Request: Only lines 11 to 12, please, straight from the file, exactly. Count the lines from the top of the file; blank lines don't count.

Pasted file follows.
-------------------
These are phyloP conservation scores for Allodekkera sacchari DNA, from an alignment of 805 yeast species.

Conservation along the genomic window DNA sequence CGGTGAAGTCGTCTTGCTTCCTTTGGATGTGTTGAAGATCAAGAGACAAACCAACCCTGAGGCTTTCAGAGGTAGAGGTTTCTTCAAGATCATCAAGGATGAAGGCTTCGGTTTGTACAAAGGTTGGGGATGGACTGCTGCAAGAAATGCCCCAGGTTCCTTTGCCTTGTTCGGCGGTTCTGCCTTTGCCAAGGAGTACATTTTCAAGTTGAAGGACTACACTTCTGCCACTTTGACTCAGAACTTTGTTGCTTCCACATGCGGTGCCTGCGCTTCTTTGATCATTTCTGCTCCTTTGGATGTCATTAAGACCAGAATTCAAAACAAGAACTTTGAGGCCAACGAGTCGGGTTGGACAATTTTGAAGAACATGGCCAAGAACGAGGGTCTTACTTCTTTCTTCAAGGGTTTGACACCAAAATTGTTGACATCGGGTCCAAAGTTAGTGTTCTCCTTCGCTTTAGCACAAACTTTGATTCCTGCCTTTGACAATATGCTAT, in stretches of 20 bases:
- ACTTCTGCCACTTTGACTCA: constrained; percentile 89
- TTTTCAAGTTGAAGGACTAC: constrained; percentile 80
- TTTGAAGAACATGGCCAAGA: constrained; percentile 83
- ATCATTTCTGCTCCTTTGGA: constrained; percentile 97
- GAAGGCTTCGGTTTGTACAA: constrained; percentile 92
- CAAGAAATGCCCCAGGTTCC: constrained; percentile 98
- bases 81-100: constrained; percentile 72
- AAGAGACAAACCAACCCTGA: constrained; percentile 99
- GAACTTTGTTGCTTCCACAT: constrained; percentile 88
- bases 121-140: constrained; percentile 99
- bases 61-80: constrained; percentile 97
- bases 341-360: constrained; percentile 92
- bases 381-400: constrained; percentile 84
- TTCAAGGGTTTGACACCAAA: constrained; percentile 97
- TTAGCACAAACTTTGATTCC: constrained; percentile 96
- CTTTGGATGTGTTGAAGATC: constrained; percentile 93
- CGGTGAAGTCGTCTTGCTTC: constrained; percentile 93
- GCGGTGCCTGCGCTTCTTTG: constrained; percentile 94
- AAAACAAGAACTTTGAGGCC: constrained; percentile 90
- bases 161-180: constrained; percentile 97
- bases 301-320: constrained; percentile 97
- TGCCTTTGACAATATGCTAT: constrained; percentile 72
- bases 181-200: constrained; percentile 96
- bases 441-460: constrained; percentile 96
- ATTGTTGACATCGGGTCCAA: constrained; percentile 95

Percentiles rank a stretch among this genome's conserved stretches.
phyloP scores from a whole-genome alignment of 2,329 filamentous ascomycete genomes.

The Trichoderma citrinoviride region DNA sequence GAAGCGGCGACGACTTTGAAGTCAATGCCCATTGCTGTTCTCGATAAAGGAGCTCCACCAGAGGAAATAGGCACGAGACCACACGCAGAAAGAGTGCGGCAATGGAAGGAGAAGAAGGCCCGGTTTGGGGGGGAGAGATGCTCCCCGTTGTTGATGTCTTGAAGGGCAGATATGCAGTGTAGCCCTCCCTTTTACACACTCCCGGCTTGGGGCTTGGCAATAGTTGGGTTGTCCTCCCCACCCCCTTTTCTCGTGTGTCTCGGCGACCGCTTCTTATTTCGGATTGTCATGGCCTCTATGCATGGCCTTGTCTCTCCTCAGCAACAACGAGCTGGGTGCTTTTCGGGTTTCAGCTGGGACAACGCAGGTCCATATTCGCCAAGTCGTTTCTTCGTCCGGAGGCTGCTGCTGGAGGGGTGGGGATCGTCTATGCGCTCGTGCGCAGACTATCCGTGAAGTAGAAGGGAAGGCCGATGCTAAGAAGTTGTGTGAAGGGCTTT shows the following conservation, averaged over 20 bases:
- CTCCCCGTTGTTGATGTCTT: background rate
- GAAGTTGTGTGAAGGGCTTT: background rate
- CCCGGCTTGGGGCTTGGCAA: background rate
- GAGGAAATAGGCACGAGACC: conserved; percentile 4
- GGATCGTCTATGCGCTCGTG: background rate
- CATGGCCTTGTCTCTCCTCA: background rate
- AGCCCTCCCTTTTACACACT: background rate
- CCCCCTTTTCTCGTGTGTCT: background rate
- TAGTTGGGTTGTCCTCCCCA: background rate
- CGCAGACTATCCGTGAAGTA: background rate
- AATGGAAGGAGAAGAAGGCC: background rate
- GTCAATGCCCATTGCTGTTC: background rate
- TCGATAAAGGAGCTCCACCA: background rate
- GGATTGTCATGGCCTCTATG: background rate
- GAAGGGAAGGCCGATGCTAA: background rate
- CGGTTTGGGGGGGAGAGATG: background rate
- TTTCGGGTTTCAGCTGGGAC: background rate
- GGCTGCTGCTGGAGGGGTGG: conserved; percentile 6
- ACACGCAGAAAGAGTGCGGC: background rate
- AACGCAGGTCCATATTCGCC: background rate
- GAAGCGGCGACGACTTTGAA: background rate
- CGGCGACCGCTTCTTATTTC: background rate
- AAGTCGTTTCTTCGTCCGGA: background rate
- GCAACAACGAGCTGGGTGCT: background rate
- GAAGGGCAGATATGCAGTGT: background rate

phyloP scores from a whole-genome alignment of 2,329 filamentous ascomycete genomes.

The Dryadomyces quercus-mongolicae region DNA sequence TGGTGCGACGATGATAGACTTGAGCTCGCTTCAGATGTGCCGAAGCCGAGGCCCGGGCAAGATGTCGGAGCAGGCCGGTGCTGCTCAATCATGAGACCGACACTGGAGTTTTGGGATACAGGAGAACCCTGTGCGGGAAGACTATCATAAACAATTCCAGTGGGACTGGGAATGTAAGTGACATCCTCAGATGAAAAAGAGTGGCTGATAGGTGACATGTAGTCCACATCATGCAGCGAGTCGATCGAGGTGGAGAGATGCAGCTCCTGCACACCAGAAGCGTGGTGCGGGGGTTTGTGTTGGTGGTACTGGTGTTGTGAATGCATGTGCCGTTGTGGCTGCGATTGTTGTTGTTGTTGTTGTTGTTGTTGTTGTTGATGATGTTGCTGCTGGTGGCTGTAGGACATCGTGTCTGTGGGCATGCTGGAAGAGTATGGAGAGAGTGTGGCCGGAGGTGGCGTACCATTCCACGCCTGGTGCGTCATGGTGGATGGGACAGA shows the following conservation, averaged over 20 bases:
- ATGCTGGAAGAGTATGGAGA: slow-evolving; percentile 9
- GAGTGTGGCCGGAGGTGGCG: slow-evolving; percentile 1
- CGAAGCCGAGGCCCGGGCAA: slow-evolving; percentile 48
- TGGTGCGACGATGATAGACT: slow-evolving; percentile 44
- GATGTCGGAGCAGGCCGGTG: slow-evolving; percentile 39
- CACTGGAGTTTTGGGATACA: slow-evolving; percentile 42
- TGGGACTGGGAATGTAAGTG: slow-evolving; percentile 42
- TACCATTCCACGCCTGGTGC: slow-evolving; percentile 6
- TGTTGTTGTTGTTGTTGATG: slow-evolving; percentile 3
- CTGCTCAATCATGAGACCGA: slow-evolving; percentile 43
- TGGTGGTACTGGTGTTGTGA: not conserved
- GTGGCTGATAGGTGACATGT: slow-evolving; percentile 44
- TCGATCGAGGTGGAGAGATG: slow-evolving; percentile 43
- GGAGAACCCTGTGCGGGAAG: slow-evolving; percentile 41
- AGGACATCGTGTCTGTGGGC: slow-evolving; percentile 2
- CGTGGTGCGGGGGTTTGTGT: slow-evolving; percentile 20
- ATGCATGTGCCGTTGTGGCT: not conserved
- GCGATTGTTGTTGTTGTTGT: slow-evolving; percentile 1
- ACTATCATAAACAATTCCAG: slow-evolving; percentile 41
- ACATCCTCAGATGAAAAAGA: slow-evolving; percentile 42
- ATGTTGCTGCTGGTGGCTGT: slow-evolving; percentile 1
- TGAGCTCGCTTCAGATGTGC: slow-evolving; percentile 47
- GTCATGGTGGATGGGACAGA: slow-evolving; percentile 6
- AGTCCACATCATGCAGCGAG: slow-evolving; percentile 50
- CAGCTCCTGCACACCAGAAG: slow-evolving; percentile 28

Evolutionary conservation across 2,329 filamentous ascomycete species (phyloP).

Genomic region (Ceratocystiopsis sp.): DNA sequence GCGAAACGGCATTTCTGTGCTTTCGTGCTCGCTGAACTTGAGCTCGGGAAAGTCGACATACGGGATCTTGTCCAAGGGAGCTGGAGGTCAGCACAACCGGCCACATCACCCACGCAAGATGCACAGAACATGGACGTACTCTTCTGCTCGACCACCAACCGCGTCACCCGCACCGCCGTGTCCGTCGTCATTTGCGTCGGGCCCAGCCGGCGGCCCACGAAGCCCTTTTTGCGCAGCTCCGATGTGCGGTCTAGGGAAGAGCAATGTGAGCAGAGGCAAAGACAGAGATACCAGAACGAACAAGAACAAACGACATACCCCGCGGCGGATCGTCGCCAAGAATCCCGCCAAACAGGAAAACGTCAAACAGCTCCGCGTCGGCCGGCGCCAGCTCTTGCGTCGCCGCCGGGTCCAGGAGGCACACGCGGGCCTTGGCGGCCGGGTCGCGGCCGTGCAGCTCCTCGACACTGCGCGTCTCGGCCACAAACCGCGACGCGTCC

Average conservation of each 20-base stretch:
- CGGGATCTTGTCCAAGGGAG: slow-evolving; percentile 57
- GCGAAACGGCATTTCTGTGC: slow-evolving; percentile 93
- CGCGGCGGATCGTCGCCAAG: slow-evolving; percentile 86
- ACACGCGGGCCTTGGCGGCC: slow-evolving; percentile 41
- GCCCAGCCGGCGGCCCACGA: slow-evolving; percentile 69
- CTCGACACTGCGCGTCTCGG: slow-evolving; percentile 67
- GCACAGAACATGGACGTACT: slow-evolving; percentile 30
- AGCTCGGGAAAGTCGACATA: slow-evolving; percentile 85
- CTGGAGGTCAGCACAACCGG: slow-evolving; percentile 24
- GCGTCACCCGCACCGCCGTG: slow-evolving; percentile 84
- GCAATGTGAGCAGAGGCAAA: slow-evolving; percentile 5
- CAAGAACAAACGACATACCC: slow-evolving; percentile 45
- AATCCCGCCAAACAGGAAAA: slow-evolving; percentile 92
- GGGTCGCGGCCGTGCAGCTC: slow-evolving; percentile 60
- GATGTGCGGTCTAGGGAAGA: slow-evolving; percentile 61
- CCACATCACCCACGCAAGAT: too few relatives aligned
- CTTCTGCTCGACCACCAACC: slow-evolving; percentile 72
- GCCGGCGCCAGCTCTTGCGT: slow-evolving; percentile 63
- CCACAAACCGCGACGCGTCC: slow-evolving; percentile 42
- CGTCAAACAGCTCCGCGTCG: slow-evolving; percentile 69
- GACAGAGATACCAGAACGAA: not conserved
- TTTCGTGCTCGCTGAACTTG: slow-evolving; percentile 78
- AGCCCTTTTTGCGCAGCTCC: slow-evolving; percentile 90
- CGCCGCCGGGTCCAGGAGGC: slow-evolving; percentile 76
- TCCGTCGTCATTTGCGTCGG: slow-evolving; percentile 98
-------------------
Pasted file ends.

- GAACTTTGTTGCTTCCACAT: constrained; percentile 88
- bases 121-140: constrained; percentile 99